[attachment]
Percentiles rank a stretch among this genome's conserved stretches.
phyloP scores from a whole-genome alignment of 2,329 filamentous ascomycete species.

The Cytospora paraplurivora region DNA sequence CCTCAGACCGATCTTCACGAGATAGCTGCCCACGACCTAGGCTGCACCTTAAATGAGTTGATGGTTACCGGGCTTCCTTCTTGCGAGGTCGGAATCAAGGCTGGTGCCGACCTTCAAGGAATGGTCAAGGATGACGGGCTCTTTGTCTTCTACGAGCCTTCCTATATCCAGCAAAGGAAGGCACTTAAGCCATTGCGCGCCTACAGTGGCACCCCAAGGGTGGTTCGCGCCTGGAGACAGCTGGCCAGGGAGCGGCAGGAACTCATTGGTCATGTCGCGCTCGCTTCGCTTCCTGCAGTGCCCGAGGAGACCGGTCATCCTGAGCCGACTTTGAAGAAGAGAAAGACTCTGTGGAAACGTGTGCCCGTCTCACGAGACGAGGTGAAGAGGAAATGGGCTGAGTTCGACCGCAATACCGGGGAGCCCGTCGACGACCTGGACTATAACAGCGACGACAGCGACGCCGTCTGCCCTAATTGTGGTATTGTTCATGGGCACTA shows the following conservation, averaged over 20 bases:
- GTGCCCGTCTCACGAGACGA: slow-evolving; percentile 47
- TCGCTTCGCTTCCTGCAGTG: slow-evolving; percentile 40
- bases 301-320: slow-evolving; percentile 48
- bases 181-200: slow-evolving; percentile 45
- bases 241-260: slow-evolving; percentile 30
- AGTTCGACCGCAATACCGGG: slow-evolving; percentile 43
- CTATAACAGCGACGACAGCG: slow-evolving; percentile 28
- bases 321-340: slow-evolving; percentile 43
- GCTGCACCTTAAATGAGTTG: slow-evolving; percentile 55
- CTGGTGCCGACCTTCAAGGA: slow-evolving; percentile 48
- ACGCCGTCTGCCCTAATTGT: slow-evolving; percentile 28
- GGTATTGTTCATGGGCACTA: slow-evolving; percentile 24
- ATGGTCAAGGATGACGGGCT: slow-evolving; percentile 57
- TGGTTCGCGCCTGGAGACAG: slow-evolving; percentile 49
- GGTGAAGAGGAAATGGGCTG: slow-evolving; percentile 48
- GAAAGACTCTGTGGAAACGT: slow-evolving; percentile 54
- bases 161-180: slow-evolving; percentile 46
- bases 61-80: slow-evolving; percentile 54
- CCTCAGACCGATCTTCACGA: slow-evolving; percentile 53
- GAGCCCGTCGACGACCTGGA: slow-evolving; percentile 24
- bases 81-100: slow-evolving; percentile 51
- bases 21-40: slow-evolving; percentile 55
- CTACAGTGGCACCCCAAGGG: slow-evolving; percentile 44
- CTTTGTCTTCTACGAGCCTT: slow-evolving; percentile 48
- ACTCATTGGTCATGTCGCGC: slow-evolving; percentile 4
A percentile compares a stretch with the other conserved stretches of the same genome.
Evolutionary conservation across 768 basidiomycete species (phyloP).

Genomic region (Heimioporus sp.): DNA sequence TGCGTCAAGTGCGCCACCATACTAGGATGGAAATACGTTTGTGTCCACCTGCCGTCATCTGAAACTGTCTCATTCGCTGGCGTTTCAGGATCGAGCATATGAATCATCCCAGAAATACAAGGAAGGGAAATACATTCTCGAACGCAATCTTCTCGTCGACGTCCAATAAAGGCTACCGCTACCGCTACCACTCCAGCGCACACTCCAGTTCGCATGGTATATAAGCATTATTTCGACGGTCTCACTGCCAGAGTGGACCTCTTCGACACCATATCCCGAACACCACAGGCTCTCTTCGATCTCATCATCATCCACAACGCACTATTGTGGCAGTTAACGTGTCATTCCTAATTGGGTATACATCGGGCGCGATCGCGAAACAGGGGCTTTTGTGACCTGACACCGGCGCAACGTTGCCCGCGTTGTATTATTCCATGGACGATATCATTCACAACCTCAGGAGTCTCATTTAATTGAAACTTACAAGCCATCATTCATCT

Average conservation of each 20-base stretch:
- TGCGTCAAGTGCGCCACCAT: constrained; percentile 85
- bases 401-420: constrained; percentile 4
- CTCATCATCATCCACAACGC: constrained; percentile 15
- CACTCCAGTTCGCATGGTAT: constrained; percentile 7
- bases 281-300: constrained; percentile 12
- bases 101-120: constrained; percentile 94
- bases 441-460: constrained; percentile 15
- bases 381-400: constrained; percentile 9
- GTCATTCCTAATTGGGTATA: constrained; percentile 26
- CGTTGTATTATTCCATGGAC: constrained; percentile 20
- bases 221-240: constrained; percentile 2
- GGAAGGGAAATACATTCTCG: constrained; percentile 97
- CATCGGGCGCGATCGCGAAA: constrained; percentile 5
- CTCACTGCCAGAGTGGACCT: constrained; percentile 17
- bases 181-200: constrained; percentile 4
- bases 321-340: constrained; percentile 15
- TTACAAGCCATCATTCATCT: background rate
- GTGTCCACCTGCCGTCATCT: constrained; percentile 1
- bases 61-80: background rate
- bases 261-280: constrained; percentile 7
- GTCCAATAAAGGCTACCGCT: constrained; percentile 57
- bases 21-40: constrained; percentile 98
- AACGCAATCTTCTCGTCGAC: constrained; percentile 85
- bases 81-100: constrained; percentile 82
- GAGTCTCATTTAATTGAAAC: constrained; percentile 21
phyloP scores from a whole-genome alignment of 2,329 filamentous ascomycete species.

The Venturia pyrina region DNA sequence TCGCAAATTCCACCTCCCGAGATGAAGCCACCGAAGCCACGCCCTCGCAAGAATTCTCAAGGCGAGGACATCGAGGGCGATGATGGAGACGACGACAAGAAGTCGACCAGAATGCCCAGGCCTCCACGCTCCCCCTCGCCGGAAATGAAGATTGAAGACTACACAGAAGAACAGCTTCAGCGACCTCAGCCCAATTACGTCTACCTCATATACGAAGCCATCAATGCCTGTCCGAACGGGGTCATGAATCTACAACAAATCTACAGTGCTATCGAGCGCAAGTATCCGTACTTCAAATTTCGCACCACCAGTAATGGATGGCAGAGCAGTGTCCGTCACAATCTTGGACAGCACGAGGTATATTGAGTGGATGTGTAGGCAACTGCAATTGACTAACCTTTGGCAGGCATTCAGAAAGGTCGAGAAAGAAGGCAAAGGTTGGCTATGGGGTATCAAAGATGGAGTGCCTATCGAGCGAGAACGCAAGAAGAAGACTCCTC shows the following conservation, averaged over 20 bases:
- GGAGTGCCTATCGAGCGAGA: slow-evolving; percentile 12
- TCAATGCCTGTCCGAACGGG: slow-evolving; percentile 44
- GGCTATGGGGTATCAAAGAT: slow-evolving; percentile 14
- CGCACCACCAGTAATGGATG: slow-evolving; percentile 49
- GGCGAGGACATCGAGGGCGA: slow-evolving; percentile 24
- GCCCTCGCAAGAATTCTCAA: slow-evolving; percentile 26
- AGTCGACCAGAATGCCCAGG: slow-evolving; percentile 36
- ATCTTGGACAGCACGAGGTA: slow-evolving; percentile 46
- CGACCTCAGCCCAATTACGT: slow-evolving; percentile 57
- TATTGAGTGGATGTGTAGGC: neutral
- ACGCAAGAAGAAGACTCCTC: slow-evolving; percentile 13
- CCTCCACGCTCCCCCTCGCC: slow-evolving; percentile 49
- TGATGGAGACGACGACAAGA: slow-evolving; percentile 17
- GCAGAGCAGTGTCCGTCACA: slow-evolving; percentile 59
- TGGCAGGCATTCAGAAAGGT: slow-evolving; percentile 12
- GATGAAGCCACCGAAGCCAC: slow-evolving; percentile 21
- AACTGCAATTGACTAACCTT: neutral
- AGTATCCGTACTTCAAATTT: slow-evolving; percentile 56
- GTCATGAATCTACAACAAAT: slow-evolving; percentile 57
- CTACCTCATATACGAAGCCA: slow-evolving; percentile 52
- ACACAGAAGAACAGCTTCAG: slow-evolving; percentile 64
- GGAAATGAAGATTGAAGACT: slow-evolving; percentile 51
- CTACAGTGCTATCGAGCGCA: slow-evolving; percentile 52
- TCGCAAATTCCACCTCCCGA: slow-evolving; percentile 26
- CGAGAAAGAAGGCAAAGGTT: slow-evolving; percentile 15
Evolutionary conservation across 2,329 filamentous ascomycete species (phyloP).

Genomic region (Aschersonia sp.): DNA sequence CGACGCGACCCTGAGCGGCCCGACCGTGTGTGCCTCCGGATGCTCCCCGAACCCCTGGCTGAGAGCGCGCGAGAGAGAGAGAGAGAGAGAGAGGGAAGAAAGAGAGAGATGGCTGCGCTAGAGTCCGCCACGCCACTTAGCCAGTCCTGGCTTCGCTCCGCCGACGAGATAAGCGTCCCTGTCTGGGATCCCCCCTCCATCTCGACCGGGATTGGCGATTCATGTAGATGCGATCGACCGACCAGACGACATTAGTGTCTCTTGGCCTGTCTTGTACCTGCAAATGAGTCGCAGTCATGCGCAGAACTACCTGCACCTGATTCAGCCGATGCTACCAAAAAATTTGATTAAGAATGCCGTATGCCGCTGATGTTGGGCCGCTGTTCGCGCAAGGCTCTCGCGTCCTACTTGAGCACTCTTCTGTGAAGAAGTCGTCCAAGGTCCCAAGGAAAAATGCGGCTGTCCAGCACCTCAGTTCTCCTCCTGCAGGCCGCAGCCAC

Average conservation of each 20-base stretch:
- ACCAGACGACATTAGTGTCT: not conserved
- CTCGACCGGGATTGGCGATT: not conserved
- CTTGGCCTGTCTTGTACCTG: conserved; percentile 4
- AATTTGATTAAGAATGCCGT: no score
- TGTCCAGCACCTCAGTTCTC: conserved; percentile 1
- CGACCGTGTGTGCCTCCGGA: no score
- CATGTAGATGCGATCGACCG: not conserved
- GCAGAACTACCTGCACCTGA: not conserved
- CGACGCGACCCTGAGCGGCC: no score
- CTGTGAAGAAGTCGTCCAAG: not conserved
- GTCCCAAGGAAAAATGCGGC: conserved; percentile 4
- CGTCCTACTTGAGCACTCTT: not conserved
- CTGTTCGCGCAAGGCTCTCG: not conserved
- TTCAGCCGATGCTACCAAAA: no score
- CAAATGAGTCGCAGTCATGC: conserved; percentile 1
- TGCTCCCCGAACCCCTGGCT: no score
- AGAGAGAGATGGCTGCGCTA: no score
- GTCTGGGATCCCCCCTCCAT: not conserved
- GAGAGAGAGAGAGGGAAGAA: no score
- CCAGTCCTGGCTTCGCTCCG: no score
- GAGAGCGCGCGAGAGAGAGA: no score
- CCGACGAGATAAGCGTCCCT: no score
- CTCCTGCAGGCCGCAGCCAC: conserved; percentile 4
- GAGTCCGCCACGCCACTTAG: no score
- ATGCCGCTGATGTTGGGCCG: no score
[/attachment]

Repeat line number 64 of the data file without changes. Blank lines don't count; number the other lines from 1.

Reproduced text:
- GGCGAGGACATCGAGGGCGA: slow-evolving; percentile 24